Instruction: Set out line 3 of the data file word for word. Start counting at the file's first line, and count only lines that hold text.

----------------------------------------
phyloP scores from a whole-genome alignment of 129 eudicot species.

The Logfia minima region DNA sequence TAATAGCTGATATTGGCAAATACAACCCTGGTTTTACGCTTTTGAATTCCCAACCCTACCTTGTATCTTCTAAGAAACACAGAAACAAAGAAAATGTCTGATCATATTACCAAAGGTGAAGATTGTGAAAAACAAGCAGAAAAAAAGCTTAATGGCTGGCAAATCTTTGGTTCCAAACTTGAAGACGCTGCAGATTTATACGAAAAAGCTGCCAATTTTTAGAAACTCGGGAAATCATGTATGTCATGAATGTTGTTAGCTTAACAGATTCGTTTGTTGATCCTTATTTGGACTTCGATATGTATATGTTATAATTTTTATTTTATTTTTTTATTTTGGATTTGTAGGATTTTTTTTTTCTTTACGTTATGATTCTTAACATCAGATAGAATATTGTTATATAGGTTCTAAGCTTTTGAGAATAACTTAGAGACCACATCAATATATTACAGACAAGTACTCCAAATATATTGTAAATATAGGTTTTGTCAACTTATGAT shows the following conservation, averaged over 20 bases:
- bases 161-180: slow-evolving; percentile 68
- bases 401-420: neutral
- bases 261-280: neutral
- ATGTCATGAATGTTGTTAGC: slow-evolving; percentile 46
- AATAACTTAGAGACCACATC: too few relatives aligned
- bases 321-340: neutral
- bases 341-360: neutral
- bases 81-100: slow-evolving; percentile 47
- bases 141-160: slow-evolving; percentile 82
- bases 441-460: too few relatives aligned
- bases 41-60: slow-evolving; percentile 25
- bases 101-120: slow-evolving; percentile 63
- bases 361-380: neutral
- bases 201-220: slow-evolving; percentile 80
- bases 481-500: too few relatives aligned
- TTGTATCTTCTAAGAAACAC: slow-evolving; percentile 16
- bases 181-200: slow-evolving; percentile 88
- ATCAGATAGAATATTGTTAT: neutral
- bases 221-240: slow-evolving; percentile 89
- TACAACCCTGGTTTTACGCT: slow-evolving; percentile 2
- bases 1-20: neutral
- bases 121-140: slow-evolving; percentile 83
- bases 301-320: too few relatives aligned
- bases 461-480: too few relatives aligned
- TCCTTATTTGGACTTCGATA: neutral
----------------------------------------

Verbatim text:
- bases 161-180: slow-evolving; percentile 68